As misunderstandings and misjudgments continue to tear the world apart, it may be comforting to know that it is still possible to lose yourself in a drama of another kind and, in so doing, to find universal life lessons that, even after centuries, may still bring people together. One profound example of this phenomenon is Actors’ Shakespeare Projects’ forthcoming production of William Shakespeare’s “The Winter’s Tale” (http://actorsshakespeareproject.org).
Among the Bard’s last and least produced stories (though perhaps among his most famous, if only for the stage direction, “Exit, pursued by a bear”), “Tale” combines elements of comedy, tragedy and romance and brings audience members from dark days of despair to at least glimmers of rebirth.
Ranging in emotion from anger and jealousy to forgiveness and reunion, “Tale” tells of a king who becomes convinced that a friend has fathered his child and who takes his unfounded jealousy past the extreme, destroying people and relationships in a fury. As time passes, however, experiences are reconsidered and lives and loves are again reconstructed, with a little help from magic.
As the play deal and ends with love, it fits in well with ASP’s seasonal theme of “Affairs of the Heart” (which included the critically-acclaimed production of “Othello” and which will also include Shakespeare’s “Richard II” February 17-March 13, 2016 at Cambridge YMCA, and Sheridan’s The “School for Scandal” April 13 – May 8, 2016 at Multicultural Arts Center in Cambridge.)
When asked how the company comes up with these themes, Artistic Director Allyn Burrows explains that “a lot of our titles rise out the company membership. We throw a lot of stuff up against the wall and then arrange them according to what will go well together and make a good season.”
As everyone in the company has a say in the pre-season planning, the decisions may be surprising but are always communal.”What comes out of this in terms of themes is that certain themes rise out of the choices in a collective way,” Burrows observes. “We do not impose the themes.”
Likening the process to molding in clay, Burrows suggests that the theme often suggests itself to a point and then the actors follow it. In addition to personal proclivities and preferences, Burrows says that the times also offer a great deal of influence to each season’s structure.
“We see what fits into the landscape, in Boston and beyond,” he explains, “and what is connected to these elements.” In the end, the theme and its associated productions have been considered by so many people from so many angles that they take on a life and power of their own. “Everyone can relate to the theme,” Burrows maintains, “and then we try to make it more specific.”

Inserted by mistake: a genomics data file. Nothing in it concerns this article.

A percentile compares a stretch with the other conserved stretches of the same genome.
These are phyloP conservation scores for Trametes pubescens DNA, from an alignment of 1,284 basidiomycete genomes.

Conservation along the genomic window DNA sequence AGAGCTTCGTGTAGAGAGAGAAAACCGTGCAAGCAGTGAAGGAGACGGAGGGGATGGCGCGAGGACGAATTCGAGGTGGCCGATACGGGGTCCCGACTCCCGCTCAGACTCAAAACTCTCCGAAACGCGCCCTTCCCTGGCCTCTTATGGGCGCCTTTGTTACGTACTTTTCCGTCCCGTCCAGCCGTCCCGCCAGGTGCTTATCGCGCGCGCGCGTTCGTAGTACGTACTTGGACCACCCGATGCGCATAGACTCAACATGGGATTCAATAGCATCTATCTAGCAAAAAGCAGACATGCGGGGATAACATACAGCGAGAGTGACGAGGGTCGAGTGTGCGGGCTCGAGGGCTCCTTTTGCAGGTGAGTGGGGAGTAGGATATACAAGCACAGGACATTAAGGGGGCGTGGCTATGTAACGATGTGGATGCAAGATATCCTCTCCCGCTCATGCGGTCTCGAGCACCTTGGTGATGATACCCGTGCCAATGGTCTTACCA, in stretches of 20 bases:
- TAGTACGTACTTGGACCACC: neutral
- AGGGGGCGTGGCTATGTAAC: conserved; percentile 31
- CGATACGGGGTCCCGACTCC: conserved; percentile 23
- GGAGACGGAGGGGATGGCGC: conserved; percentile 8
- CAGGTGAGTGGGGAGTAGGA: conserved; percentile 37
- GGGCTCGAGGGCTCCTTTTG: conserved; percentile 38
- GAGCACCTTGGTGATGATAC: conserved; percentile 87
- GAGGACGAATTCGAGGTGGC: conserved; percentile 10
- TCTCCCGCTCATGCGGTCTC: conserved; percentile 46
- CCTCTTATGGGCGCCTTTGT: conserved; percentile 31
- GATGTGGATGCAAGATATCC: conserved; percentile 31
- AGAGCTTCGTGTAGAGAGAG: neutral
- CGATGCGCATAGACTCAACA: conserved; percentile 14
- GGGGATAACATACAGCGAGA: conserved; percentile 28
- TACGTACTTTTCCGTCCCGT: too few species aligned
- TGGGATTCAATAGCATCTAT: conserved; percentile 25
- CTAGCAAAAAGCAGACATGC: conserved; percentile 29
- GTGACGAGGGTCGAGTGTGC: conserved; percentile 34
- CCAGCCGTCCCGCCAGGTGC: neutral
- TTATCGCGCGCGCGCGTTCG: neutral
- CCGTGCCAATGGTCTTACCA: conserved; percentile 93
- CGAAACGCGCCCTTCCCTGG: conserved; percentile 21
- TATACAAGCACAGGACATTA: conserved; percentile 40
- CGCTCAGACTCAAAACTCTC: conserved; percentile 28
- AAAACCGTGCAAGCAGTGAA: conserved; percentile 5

For this season’s theme, Burrows admits that, as always, they wanted something to which audience members and actors could all relate. “We had the titles in mind,” he says, “but it was how we talked about them that led us to pick out where they would resonate with our audience.”
As ASP works in such intimate venues, audience connection is paramount and plays no small part in the selection and arranging of each season and each show.
“It has gotten to the point where I can spot a 2,200-square foot space from the street,” Burrow laughs, recalling the motorcycle ride during which he first saw Willet Hall at Brookline’s United Parish. “I banged on the door and asked if they had space available.” Upon entering, Burrows was awed by the beautiful structure. When he was taken down into the basement, he knew he had found his stage.
“Churches often have stages in their basement,” he observes, musing on the possible link between religion and theater. And while the actual stage will be used for part of the production, much of the action will take place in the middle of the main floor, which is laid out in the form of a labyrinth.
“That marks the inner workings of Leontes’ mind,” suggests Burrows, who will be playing the role of the jealous husband himself in the play. “And of course the church fits in with the power of redemption”
As he is taking on a major role in “Tale,” some may ask if Burrows chose or directed the company towards the play with that idea in mind.
“Casting gets addressed on the back end,” he demurs, explaining that the plays are often cast by the director (as is the case with “Tale”). “We do not do a play because we have certain people.”
Posing Boston as “one big theatre,” Burrows admits to a desire to take care of his company members, but also embraces and encourages a willingness to look outside for new people and new ideas.
“We like to keep the door as open as possible,” he maintains, “while making sure the company feels looked after. I want them all to know that I am thinking about them all the time!”
Another element that is constantly in Burrows’ mind is that of the world around him. So even as ASP begins to mount new productions of stories they may have engaged before, Burrows posits that the breadth of Shakespeare’s ideas and the changing ways of the world leave more than enough room for new interpretations for new audiences.
“There is a figure at the center of the play who is consumed with mistrust and acts on it,” he explains, without giving too much away. “That has a very strong resonance, especially in the past few weeks.”
And while recent world events may lead some to think of theater and entertainment as trivial, Burrows suggests that it is as at such times when it is most relevant.
“Acting is important because it is life-affirming,” he says. “You are exercising your ability to create, and that is the answer to all the violence from people who are trying to take that away.”
– Matt Robinson
Tickets: $28-$50 ,.
210 Harvard St., Brookline, http://actorsshakespeareproject.org 866-811-4111.